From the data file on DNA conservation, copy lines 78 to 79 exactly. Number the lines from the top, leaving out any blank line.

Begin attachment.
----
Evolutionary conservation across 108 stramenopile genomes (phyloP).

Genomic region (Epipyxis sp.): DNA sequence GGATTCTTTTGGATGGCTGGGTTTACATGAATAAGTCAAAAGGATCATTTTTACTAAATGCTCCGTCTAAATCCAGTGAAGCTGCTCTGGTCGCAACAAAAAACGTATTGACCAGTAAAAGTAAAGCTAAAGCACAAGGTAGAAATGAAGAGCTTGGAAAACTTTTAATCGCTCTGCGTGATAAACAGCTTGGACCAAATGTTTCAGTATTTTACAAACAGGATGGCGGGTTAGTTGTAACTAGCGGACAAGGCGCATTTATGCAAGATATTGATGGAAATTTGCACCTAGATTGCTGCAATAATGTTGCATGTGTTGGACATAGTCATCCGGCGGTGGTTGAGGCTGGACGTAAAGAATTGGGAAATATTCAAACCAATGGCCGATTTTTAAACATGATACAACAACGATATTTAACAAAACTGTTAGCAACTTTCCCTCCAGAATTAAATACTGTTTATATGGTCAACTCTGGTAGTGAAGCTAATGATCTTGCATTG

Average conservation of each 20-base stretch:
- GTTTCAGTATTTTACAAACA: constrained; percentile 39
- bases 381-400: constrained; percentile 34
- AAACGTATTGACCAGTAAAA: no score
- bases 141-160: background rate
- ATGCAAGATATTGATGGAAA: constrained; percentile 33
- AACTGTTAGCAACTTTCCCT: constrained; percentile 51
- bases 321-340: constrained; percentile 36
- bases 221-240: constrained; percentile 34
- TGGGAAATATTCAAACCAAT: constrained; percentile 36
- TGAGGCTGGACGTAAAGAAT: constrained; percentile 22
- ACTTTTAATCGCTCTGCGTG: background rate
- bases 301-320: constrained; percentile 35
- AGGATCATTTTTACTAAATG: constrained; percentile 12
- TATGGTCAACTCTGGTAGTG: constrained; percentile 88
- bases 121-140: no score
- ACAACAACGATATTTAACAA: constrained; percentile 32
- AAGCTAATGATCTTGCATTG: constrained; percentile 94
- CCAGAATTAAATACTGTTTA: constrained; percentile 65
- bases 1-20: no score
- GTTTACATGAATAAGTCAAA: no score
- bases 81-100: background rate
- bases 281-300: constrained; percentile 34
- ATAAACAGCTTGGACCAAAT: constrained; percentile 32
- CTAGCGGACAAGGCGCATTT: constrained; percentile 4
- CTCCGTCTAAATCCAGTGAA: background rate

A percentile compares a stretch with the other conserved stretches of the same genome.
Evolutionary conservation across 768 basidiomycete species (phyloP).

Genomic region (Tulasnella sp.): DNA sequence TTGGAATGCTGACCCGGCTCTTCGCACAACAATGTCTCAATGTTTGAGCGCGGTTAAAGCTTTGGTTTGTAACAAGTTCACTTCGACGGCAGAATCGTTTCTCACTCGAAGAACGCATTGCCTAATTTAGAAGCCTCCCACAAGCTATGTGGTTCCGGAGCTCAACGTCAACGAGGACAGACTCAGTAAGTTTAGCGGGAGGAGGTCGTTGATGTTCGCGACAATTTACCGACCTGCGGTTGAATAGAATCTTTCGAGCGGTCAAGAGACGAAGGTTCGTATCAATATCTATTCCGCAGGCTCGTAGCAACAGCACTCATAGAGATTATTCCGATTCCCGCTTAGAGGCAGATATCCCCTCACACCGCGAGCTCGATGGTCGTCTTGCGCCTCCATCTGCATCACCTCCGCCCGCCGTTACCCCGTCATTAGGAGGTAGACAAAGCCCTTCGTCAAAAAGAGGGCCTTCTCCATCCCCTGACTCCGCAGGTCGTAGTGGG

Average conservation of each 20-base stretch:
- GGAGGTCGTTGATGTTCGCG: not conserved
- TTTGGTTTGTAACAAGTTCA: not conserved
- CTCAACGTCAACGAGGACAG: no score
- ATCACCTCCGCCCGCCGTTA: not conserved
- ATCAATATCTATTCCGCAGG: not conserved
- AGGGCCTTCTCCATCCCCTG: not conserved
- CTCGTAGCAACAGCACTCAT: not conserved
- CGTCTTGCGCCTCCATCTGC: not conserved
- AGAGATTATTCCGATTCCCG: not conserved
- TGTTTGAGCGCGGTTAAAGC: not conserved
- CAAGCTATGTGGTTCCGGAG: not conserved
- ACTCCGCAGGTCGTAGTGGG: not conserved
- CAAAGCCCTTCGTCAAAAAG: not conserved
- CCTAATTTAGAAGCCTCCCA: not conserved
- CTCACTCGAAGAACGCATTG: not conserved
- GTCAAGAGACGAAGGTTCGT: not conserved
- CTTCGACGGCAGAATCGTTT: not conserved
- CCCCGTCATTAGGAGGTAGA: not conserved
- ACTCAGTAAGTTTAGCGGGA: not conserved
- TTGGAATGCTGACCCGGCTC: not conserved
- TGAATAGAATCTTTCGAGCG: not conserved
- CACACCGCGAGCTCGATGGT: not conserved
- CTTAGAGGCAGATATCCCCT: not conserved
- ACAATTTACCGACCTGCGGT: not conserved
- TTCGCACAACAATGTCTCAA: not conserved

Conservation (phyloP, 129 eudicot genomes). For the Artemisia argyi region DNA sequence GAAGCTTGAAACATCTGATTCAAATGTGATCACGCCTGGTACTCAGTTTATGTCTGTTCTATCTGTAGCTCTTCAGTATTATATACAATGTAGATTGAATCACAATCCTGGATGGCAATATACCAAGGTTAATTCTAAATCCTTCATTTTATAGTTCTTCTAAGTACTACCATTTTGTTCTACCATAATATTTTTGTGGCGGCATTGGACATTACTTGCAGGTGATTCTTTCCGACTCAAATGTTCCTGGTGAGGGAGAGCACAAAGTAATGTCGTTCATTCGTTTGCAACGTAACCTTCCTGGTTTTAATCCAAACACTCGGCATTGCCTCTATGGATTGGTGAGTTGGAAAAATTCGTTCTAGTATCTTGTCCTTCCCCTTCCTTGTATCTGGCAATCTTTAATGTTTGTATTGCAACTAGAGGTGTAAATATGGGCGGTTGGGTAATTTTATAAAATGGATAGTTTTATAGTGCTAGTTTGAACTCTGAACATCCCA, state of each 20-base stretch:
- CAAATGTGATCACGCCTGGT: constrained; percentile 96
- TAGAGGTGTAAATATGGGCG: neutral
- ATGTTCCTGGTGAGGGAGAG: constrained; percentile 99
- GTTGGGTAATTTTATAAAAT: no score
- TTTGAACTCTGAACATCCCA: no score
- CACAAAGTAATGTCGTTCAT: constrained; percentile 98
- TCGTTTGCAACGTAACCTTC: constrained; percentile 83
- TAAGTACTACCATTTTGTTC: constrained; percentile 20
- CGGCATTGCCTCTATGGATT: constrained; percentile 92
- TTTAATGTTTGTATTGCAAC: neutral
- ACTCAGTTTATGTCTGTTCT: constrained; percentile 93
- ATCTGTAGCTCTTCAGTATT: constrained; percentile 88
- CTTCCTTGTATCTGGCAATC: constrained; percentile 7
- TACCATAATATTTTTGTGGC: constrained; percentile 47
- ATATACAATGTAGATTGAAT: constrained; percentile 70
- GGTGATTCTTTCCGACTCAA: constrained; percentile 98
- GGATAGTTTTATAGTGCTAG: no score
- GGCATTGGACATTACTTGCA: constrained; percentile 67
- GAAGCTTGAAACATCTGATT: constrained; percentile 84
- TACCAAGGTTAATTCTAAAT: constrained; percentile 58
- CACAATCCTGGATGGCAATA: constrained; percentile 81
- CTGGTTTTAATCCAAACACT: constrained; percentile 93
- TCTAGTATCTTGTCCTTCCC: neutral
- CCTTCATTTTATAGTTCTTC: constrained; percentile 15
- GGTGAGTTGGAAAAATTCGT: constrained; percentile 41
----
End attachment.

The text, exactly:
- TACCAAGGTTAATTCTAAAT: constrained; percentile 58
- CACAATCCTGGATGGCAATA: constrained; percentile 81